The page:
One interesting question was regarding the concept of “free time” and what they do when they are not working. We learned that in the Mayan culture there is no such thing as “free time”! They always have responsibilities to tend to in their home, with the family, children, cooking, washing, etc. and any free time they have is spent working in their craft. They shared that even though they don’t really have “free time” they still find ways to enjoy themselves while doing their chores and working together.

Out of another question posed, we received a demonstration on how the women decorate their hair for the purpose of aesthetics, as well as how they cushion their heads with a piece of their textiles to carry large baskets and water jugs. They have such balance and grace! I know I would trip over my feet even attempting to take just one step!

Our hostesses then began preparing to serve us lunch and we dined together with a traditional dish, Pepián de Pollo with corn tamales and Rosa de Jamaica (hibiscus tea). Such a delicious meal! With our bellies full of good food, we perused their textiles and shopped to our hearts content.

Our next stop was to Patanatik to visit our second community where the group Las Rosas is located. We were welcomed with a traditional dance before entering their meeting room where we would spend the rest of our afternoon together. Here we also made introductions and learned about their start. This group was founded on June 13, 2006 as an initiative of Rosa García, their founder, and have 12 members.

This group’s particular skill is in hooking and embroidery techniques. One of their specialties is in their rugs, which are made from recycled/discarded scraps that they cannot use in any other medium, which is a true testimony to their creativity and skill in not wasting any of their materials. The women from this group meet once a week to help support each other in their product making and offer a place to discuss and come up with solutions to everyday issues.

As with the first visit we made, it is very clear to see how important community and unity are for these women.

This group often begins their time together participating in activities to help loosen them up, bring the closer together and work on becoming comfortable in their own skin and challenge their comfort zone. We were asked to participate in two activities. The first was a song and dance “El Palmito” (the palm leaf), which was very fun and entertaining. The second was the dance “yo soy pura Guatelmateco” danced in pairs (one DFW lady and one Las Rosas lady), where the initiating singer dances with a broom and when she stops we have to find a new partner (including her).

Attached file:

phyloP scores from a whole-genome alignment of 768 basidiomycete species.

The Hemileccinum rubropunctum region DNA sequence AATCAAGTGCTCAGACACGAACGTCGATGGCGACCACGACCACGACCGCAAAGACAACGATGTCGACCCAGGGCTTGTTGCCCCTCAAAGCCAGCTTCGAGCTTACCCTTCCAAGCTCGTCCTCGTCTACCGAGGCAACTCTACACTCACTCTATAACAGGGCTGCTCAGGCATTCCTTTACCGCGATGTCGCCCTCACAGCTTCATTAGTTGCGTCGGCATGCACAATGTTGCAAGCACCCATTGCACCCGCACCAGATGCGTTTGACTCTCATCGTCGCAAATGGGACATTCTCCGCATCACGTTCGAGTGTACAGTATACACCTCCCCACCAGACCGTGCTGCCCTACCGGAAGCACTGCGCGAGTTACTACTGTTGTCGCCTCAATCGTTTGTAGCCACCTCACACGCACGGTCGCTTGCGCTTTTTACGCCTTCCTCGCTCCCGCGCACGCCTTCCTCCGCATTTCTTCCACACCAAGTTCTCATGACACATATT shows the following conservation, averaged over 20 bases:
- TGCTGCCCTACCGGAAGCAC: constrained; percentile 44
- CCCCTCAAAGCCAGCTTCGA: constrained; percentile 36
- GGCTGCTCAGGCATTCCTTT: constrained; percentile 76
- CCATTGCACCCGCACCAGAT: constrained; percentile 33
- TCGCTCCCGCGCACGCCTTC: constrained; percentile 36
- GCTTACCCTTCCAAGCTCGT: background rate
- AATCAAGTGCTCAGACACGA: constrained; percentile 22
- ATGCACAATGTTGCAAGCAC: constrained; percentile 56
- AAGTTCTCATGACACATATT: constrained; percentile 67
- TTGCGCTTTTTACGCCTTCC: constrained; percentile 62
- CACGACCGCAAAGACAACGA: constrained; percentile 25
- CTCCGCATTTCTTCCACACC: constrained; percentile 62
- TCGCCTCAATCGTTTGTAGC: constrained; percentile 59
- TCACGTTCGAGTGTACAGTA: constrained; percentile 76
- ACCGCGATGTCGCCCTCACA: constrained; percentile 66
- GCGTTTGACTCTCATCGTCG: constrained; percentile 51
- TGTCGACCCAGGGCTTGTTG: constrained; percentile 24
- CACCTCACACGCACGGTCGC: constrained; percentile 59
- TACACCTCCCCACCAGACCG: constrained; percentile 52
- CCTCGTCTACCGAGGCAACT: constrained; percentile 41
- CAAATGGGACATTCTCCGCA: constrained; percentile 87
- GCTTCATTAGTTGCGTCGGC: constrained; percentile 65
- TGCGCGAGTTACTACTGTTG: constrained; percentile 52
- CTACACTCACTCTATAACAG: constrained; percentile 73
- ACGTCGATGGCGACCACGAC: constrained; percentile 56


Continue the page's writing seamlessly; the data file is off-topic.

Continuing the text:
Who ever is with out a partner, now has to dance with the broom and lead in the singing. This activity was my favorite, as the women were so enthusiastic in grabbing and hugging us to not be left without a partner. It was a very intimate moment where we truly let down our guard and enjoyed ourselves in the moment and true spirit of friendship and companionship.

We had many special moments with this group, however one of our highlights was when one of the leaders in the group, Ana (not the ED), recited a poem she wrote with such dynamic passion and depth, there was hardly a dry eye in the room.

We were again invited to peruse their products for sale and were offered a snack (a traditional tamale with meat in the center), which for many of us felt like an early dinner! We did not go hungry this day, as Thirteen Threads made sure we were well fed! We concluded our afternoon with Las Rosas expressing their goodbyes again in dance, which was a very special and unique moment.

This day was by far our most packed day, as once back in Panajachel, we went to visit their store and then ended up straight to dinner. Enjoying the companionship and new friendships formed with the Thirteen Threads women, our night concluded with a light dinner of course, as our bellies were still very full from the day!